Under contracts with the Government, new wind farms agree to a set price for the electricity they produce. When electricity wholesale prices are lower than the agreed price, the Government pays the difference in the form of a subsidy. But when wholesale prices are high, the wind farms pay back. The money is returned to the renewables scheme and is intended to be fed back to billpayers. However, new wind farms have delayed the start of their government contracts to allow them to keep the profits from record-high wholesale electricity prices.
Scotland’s largest wind farm is using a net-zero loophole to exploit the cost of living crisis, government sources have suggested.
Ministers are planning to tighten rules over contracts with wind farms as they ordered talks with Moray East, after it emerged owners were making profits from record energy prices instead of paying back to the taxpayer.
Kwasi Kwarteng, the Business Secretary, is looking into ways to stop the loophole being exploited in future contracts, amidst concerns that wind farms are profiting whilst households struggle to pay bills.
Developers could lose out on subsidies for planned new wind farms, or be forced to pay a forfeit in future contracts if they profit from high gas prices.
The Government provides wind farm producers a guaranteed price for their electricity in order to stimulate the development of renewable energy.
However, some developers are choosing to sell freely on the wholesale market during record energy prices to avoid returning potentially tens of millions in profits to the taxpayer.
Mr Kwarteng believes developers acting this way are “undermining the renewables scheme and not behaving within its spirit”, a source said.
The move by wind farm operators is within the rules set by the Government when the contracts were drawn up in 2017 because Whitehall officials did not predict a gas price spike.
Ministers now want to close the loophole, given the likelihood of future volatility within energy markets.
Sam Hall, the director of the Conservative Environment Network, said that the Department for Business, Energy and Industrial Strategy should close the loophole, adding: “In return for government backing, developers should be making sure consumers also benefit from the renewable energy dividend.
“The developer is only able to exploit this loophole because of how cheap wind power is compared to gas, which sets the wholesale electricity price.”
Under contracts with the Government, new wind farms agree to a set price for the electricity they produce.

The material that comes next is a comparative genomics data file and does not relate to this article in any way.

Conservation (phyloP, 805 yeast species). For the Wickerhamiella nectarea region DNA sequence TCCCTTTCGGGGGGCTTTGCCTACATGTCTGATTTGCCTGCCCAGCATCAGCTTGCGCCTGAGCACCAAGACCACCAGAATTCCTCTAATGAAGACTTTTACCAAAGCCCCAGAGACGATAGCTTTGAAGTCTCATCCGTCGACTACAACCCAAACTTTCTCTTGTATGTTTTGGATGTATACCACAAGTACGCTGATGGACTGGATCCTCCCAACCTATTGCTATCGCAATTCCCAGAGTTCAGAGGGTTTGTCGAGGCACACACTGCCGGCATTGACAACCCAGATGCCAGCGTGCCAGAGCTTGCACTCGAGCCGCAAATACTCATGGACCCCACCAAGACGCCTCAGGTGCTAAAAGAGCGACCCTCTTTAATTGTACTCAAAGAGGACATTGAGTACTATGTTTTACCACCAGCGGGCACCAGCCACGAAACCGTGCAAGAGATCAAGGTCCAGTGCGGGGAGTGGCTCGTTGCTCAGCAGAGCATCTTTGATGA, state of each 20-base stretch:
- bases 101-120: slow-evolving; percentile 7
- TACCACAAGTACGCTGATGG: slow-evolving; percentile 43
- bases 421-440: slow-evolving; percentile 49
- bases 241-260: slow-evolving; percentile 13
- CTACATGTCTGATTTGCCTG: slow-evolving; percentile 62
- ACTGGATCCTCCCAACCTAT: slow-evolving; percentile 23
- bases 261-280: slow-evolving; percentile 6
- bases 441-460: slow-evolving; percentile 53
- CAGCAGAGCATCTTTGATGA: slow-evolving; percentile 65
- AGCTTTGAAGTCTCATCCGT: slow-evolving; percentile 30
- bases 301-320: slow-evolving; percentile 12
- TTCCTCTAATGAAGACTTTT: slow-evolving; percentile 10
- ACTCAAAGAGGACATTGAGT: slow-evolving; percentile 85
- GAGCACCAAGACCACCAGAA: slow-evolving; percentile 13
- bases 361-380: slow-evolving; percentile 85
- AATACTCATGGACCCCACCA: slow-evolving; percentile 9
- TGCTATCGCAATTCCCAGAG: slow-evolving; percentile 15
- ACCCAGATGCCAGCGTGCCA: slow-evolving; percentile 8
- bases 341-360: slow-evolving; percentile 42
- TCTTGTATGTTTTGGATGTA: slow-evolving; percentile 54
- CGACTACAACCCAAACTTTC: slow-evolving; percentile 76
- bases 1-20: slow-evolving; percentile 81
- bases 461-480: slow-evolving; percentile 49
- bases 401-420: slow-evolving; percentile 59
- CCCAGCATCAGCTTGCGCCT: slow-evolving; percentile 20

When electricity wholesale prices are lower than the agreed price, the Government pays the difference in the form of a subsidy. But when wholesale prices are high, the wind farms pay back.
The money is returned to the renewables scheme and is intended to be fed back to billpayers. However, new wind farms have delayed the start of their government contracts to allow them to keep the profits from record-high wholesale electricity prices.
Moray East, which became Scotland’s biggest wind farm when it became fully operational last month, agreed a price of £57.50 per megawatt hour (MWh) with the Government for its electricity.
However, it has delayed the start of its government contract for 12 months, meaning it will instead receive the wholesale price, which hit £95.10 MWh last week, and avoid having to pay the difference back.
The Triton Knoll wind farm, off the coast of Lincolnshire, has also delayed the contract for its third phase, which is fully operational.
The Government cannot change existing contracts, but will now review the design of new contracts to avoid the loophole being exploited again.
A government spokesman said: “The Contracts for Difference scheme incentivises private investment in clean, home-grown energy and has driven down the price of offshore wind by 65 per cent. Projects will not receive payments while they are generating on market terms, and ministers keep the scheme under review to ensure value for money for consumers.”
A spokesman for Moray East said: “Moray East is on course to sign its CfD [contract for differences] within the contractual terms set by the process.”
A spokesman for RWE, J-Power and Kansai Electric Power, the owners of Triton Knoll, told The Times that they were working within the terms of the contract which allowed them “to vary the start date, enabling a project to allow for delays and losses incurred during the construction process”.
[rest of article available at source]
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